Now, some of the things that Ms. Blackwell has said in her preparation that I have admonished her that she is absolutely not allowed ․ to say fall into a couple different categories. The first of those categories are prior acts of domestic violence between Ms. Blackwell and the defendant. ․

The reason I’m making that clear, Your Honor, is because Ms. Blackwell is certainly not under my control. I have taken as many steps as I can think of to control her before this jury. Not only have I admonished her orally but prior to her testimony, we will be presenting her with a written letter that I’ve signed ․ and then we will ask Ms. Blackwell to sign that memorializes in writing that we have told her she is not allowed to bring up those instances.

And I just wanted to put all that on the record, Judge, because I have to tell you, if I can speak plainly, I’ve been doing this eight or nine years. I’ve put so many different kinds of witnesses on the stand. She is a first for me. She is someone as unwieldy as it gets. So I wanted to make it absolutely clear to this Court the steps I have taken to control her.

Despite these precautions, Blackwell did not comply with the prosecutor’s instructions.

The government does not choose the principal players involved in serious crimes like this, and it must make its best effort to present its evidence according to law. It is hard to imagine what else the government could have done with Blackwell. She and her relationship with Thomas were at the heart of the kidnapping case.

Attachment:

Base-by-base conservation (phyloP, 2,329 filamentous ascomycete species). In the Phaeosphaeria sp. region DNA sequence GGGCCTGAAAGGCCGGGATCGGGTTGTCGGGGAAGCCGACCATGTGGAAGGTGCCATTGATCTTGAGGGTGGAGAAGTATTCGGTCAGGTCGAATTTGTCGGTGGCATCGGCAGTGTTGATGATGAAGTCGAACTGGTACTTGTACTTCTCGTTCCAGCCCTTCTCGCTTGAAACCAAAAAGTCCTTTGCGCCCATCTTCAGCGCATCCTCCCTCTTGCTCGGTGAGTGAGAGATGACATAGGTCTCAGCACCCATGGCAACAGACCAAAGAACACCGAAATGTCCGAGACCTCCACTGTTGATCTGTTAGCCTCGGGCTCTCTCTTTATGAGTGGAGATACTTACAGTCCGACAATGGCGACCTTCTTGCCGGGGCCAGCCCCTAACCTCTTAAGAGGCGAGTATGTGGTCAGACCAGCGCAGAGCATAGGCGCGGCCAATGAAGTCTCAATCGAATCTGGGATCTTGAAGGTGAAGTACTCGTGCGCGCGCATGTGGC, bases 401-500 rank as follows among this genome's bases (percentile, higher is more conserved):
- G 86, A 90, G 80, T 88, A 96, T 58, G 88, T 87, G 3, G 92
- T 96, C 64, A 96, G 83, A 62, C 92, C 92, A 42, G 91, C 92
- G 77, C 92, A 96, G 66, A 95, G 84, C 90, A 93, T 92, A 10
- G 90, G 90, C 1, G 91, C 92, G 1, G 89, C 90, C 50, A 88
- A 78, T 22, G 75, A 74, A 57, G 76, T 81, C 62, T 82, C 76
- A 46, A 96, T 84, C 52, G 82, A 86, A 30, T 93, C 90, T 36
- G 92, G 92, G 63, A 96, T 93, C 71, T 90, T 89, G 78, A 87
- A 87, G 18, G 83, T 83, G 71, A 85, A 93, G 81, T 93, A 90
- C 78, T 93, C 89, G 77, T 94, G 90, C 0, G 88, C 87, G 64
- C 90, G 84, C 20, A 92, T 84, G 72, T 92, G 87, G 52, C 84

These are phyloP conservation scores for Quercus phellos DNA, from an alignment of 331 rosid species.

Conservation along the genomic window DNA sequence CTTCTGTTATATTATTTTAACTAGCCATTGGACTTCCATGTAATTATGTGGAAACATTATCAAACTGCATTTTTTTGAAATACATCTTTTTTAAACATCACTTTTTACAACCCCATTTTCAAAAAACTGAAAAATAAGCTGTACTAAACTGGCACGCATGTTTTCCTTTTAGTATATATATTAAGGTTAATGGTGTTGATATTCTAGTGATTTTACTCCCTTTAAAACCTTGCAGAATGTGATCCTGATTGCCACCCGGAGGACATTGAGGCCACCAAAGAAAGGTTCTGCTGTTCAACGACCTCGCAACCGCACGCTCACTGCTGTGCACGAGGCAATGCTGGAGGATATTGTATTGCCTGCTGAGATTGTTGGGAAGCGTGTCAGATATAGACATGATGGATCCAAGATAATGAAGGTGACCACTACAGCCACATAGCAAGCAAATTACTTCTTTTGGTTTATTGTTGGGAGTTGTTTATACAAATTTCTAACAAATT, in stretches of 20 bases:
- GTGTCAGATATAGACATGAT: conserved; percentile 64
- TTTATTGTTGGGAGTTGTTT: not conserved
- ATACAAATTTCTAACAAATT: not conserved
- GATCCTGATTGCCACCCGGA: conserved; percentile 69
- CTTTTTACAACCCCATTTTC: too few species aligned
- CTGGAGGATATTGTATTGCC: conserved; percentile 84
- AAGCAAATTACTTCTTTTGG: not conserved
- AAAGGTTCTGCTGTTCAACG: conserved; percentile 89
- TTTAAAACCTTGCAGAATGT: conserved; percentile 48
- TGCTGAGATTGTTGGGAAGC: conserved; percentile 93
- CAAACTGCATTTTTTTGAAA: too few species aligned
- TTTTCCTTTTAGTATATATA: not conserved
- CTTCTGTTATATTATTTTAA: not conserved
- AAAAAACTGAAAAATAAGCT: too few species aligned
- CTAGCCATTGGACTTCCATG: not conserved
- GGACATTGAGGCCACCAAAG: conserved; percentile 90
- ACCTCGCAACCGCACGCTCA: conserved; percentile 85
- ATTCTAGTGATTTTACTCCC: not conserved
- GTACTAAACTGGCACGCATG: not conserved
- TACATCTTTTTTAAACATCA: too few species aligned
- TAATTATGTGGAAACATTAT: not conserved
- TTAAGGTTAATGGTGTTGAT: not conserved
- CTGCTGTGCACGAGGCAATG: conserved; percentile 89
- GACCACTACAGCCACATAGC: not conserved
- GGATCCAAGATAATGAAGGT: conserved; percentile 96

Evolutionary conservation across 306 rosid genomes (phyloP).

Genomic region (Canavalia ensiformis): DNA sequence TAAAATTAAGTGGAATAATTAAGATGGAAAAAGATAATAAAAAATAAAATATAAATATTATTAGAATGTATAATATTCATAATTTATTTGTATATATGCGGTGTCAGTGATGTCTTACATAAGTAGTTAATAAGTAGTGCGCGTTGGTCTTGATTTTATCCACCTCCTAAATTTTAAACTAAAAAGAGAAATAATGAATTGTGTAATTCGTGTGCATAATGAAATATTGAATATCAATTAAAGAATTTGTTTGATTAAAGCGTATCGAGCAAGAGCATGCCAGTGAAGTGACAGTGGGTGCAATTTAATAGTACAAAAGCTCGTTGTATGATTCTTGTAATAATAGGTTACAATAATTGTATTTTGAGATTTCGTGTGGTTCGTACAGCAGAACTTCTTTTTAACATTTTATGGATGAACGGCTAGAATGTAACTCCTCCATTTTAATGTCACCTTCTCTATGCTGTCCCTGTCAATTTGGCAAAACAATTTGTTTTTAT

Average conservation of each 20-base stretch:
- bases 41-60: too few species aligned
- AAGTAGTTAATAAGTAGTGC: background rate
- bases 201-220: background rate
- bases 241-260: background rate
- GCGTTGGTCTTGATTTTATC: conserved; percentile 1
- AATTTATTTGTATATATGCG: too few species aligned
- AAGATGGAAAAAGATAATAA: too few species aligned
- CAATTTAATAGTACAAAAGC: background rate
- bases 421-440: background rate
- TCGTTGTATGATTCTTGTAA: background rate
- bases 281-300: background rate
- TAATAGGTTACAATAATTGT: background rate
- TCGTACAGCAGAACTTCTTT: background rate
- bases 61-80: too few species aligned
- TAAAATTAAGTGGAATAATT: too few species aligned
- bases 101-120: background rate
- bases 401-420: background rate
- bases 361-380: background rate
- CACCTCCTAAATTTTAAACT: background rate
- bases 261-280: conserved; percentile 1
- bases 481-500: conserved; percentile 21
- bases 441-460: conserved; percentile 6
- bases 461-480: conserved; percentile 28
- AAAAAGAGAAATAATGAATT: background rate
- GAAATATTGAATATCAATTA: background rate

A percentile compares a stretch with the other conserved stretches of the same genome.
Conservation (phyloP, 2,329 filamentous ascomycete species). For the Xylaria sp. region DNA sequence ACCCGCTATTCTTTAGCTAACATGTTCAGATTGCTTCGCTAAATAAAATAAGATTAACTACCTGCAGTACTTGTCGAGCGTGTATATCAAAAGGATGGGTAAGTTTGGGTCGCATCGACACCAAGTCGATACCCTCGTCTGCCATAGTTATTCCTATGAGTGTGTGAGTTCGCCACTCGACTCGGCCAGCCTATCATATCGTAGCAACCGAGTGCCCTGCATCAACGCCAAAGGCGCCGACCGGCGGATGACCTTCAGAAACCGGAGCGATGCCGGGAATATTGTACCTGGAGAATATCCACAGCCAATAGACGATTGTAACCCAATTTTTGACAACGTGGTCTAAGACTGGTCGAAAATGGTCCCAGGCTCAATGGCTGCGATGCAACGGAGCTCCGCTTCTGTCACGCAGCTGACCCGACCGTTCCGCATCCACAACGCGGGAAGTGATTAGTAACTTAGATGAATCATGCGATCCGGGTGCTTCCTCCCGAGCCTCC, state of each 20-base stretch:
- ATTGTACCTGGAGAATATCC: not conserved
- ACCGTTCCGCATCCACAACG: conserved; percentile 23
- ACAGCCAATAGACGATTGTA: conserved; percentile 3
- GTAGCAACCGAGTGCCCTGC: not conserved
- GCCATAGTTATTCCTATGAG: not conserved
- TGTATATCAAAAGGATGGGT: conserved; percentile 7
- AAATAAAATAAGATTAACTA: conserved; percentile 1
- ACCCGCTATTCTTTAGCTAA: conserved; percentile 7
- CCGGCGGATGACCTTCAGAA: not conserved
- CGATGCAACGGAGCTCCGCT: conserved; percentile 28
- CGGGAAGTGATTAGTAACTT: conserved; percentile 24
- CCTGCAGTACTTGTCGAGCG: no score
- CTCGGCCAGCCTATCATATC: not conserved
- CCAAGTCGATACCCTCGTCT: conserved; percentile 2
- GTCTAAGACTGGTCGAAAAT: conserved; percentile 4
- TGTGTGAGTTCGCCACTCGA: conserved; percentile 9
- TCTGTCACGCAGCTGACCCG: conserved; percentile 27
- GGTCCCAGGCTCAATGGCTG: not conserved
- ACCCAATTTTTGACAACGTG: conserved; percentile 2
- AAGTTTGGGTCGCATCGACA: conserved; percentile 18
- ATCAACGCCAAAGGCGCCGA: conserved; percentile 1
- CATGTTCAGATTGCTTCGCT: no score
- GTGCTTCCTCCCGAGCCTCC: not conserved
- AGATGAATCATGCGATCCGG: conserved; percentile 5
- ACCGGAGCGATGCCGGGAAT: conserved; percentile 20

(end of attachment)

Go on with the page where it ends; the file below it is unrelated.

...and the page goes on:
Blackwell’s refusal to comply with warnings and instructions, and her colloquial and often obscene language, presented a serious challenge for the government to present its case without unfair prejudice to Thomas. Much of the testimony was graphic because of the nature of the events and Thomas’s crimes. The government took reasonable measures to minimize the risks of unfair prejudice. Despite those efforts, Blackwell strayed a few times. When she did, the judge took appropriate action, and the defense did not ask him to do more. We do not see any error, let alone plain error. Further restrictions could have made the trial of these events too stilted and artificial—the judicial equivalent of editing a Quentin Tarantino movie to air on the Disney Channel. Federal law and the Rules of Evidence do not require that. And given the mountain of evidence against Thomas, we cannot imagine that the three incidents Thomas challenges on appeal had any effect on the ultimate verdicts.

B. Admission of Cell Phone Location Data

Thomas argues next that the government’s collection of his cell phones’ location information without a search warrant violated the Fourth Amendment. Under Federal Rule of Criminal Procedure 12(b)(3)(C), a defendant who believes the government obtained evidence by violating the Fourth Amendment’s prohibition on unreasonable searches and seizures must move before trial to suppress that evidence. Under Rule 12(c)(3), a court may consider untimely motions if the defendant can show good cause. In this case, Thomas never moved to suppress the evidence, never attempted to show good cause for this failure in the district court, and did not object to admission of the evidence at trial. He argues on appeal, however, that the district court still erred in admitting the evidence. Under our precedents, this argument calls for us to answer the somewhat roundabout question: whether the district court would have abused its discretion if it had concluded that Thomas lacked good cause. See United States v. Acox, 595 F.3d 729, 732 (7th Cir. 2010).